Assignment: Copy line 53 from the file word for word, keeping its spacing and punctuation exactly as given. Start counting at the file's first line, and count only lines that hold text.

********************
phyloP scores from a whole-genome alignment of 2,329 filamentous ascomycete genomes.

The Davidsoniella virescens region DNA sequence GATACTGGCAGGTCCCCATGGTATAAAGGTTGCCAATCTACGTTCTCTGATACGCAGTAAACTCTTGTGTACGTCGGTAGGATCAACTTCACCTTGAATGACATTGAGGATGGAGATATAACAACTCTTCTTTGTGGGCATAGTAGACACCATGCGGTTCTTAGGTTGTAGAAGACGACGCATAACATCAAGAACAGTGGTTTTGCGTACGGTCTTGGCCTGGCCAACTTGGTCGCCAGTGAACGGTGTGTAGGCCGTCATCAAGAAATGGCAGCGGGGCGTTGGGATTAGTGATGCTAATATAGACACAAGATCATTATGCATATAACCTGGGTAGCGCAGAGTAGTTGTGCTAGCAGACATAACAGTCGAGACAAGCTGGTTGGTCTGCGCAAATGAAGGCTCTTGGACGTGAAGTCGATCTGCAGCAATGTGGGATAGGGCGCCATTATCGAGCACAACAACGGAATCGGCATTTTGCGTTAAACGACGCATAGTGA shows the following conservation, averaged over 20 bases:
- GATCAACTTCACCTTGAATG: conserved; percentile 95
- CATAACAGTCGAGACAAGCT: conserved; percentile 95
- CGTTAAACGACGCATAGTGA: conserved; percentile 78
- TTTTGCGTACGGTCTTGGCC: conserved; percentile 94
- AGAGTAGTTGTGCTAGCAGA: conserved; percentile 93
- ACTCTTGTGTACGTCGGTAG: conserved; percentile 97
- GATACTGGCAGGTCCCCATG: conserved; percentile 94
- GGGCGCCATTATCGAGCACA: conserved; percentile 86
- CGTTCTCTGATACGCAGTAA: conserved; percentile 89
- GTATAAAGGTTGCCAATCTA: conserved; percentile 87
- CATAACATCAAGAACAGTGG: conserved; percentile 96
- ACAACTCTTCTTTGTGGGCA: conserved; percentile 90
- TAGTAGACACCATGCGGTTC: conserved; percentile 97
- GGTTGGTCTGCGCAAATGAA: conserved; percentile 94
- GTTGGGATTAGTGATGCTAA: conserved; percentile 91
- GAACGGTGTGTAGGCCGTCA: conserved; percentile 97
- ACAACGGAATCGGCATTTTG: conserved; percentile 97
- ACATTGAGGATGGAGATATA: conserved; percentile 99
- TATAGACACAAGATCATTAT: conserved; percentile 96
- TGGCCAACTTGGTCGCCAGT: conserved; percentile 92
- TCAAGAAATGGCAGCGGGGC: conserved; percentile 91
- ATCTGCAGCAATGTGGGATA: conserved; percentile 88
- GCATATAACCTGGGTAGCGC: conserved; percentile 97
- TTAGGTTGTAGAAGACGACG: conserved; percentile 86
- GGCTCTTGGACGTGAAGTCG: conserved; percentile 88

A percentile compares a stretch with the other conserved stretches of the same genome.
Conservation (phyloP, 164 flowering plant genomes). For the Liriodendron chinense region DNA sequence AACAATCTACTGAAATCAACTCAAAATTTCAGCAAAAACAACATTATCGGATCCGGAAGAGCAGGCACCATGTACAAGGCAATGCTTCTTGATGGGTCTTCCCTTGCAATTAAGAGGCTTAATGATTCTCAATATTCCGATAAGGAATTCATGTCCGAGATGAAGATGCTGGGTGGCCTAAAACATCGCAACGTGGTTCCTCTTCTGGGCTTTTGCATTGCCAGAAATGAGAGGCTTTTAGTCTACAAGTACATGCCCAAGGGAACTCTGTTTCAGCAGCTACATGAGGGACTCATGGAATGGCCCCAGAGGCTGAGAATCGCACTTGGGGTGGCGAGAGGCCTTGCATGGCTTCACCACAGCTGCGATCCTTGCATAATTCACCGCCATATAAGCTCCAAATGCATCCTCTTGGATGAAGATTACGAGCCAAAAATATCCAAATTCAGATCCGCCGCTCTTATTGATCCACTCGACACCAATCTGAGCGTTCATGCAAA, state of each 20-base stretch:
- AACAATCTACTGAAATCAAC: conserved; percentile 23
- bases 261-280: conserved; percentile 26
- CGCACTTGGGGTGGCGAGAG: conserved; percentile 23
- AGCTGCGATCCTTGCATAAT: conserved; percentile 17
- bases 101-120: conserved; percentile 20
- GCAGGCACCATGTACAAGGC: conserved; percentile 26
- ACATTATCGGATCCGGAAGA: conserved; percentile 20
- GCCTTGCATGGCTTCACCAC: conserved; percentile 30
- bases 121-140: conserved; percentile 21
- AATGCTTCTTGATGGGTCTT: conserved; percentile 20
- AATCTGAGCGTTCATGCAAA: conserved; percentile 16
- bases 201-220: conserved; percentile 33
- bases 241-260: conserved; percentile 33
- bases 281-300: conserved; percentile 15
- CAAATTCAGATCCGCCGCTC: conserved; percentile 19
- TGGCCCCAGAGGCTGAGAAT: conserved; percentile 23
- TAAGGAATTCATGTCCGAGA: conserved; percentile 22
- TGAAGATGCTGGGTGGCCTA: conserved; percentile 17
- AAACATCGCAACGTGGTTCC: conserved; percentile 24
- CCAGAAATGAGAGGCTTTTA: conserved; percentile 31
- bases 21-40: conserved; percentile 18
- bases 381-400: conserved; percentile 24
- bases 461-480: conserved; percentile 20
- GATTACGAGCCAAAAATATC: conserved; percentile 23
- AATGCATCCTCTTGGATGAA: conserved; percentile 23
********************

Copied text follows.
- GATTACGAGCCAAAAATATC: conserved; percentile 23